Britain is imposing new standards on mortgage loans because, as a government spokesman says, “I think we just have to recognize that both firms, and indeed consumers, don’t always make the best decisions.”
Here in the United States we’re going in quite the opposite direction, pushing FHA loans (now 20% of the market, from 3% a year ago) now that Fannie Mae’s gone bust. The result: 20-year-olds buying houses with 3.5% down plus additional loans to guarantee they’ll be under water before the ink dries on their purchase contract.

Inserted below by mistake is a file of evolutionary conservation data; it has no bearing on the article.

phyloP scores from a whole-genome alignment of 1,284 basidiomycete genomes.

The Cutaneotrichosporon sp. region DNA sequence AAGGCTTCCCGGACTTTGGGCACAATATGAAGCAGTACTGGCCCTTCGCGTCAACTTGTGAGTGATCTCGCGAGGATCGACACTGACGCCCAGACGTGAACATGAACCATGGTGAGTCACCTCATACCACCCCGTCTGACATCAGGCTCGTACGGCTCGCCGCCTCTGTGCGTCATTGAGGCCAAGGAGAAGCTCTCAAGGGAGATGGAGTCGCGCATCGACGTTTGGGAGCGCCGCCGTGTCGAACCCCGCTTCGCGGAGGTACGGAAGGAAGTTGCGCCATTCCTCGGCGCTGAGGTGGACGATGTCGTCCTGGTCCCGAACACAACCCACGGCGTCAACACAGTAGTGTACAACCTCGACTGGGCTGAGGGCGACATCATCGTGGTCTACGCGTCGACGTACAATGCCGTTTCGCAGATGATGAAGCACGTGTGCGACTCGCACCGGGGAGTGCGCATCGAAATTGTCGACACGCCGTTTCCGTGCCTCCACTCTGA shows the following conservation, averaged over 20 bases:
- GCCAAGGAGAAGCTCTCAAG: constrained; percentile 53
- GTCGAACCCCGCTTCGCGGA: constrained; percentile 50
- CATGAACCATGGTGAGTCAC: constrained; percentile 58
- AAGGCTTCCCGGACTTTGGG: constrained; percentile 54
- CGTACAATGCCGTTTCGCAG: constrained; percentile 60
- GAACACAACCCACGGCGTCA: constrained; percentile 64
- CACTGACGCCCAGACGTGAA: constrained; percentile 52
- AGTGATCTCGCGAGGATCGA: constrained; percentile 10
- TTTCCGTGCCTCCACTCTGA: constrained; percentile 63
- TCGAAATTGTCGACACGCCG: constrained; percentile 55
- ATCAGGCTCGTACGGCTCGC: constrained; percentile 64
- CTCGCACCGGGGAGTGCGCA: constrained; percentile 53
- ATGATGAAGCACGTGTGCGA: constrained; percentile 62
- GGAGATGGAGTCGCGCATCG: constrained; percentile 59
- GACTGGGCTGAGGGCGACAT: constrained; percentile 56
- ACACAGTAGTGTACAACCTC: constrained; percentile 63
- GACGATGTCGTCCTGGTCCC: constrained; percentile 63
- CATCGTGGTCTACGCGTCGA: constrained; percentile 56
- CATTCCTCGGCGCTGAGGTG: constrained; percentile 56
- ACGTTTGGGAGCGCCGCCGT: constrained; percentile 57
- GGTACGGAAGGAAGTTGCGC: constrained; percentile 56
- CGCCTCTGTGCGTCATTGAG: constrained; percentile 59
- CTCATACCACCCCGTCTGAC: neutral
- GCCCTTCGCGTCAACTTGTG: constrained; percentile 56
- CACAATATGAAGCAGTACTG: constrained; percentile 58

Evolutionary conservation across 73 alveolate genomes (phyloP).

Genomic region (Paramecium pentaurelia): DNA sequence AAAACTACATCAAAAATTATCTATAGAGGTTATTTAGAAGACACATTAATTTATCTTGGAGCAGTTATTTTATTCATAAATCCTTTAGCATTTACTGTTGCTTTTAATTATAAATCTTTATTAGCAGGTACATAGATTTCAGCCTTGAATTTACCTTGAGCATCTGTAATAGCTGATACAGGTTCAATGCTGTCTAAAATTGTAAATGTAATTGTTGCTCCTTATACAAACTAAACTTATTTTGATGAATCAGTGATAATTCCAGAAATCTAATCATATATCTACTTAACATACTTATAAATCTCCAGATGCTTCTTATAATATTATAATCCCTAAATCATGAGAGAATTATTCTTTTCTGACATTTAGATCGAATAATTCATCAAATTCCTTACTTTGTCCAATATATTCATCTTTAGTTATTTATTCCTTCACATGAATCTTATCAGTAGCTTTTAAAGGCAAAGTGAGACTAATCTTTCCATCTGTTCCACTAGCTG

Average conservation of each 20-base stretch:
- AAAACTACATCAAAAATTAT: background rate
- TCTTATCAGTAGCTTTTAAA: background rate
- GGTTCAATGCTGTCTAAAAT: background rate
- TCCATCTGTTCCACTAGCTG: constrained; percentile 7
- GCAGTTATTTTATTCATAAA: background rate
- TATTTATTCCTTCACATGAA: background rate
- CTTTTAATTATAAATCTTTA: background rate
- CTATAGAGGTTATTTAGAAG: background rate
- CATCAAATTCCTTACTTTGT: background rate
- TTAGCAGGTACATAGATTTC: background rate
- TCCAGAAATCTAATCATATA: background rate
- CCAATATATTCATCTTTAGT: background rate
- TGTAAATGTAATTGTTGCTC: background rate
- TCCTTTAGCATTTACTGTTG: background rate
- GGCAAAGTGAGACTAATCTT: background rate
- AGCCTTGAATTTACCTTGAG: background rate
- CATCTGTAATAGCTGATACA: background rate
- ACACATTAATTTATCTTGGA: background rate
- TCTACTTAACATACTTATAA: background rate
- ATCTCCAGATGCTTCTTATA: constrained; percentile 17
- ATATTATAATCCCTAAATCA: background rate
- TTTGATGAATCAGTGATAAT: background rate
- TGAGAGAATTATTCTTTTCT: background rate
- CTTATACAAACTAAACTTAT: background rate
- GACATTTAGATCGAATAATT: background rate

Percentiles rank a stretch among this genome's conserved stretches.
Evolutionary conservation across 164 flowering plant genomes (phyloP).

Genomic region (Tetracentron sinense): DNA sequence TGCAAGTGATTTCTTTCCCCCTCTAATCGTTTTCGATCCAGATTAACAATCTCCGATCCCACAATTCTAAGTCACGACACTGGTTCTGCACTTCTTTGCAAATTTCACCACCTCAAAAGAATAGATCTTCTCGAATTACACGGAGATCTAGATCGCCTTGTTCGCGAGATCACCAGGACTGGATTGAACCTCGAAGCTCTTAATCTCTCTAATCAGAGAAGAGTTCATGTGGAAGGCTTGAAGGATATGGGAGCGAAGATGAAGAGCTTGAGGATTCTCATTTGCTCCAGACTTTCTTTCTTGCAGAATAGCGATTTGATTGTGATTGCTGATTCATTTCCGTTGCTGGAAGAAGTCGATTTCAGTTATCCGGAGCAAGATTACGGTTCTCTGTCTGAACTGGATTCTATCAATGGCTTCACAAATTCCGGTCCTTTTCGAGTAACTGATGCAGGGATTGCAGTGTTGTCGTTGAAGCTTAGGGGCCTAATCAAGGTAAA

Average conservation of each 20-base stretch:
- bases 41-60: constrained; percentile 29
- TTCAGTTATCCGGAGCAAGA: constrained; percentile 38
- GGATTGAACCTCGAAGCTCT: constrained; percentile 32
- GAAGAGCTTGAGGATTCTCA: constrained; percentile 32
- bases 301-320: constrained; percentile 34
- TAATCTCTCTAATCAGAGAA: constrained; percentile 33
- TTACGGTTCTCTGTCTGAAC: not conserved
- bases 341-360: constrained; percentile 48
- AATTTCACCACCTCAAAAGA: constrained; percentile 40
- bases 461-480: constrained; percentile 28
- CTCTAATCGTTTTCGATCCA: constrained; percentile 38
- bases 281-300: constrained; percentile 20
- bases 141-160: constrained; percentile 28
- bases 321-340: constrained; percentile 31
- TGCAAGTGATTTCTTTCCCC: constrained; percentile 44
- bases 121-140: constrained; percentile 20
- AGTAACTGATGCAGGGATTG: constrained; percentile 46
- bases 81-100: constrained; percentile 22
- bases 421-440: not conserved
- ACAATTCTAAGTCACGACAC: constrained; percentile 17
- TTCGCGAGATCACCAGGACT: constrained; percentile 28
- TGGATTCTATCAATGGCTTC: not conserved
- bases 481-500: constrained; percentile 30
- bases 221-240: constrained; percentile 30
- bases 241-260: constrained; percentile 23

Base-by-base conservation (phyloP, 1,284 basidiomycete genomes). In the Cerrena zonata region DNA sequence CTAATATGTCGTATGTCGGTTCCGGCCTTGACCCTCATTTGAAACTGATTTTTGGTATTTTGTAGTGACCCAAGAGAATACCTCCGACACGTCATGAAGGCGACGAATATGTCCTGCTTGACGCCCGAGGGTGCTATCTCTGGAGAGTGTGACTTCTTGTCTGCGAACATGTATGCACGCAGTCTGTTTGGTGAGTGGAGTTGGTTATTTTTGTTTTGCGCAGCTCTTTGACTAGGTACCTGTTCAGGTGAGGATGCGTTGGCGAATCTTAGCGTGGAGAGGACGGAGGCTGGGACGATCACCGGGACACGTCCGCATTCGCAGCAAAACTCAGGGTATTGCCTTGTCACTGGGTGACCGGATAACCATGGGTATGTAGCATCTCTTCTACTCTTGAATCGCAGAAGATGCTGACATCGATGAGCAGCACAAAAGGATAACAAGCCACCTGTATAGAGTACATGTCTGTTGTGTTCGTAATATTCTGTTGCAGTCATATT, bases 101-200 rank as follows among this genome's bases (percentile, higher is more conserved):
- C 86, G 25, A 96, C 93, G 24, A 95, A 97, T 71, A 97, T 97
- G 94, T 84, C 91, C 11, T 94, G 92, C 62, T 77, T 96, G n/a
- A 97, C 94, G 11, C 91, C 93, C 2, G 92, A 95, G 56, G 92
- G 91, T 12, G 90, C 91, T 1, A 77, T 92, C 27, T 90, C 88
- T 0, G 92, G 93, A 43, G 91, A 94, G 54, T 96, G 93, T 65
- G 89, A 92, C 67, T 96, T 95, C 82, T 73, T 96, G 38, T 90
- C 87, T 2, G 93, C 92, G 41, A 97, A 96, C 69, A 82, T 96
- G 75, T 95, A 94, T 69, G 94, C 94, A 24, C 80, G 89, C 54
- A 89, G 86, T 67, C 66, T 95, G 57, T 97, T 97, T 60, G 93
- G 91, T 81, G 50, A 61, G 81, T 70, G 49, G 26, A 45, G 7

It’s probably too late to reverse, but if there’s a chance we can undo the government take over of the mortgage market and avoid the paternalism of Britain’s approach, where acts of capitalism between consenting adults are prohibited, I think we should try. How? By unhooking the taxpayer from guaranteeing home loans, for one – that way, if a bank makes foolish choices it will fail, not the entire world’s economy. Two, eliminate the artificial stimulus of the interest deduction for homeowners. A level playing field where renting and buying had the same tax consequences and loans are not subsidized by taxpayer guarantees might bring som rationality to the world of real estate. Of course, Chris Dodd and the other friends on Angelo would miss out on some cash under this approach but they’re adaptable and I’m sure they’ll get by.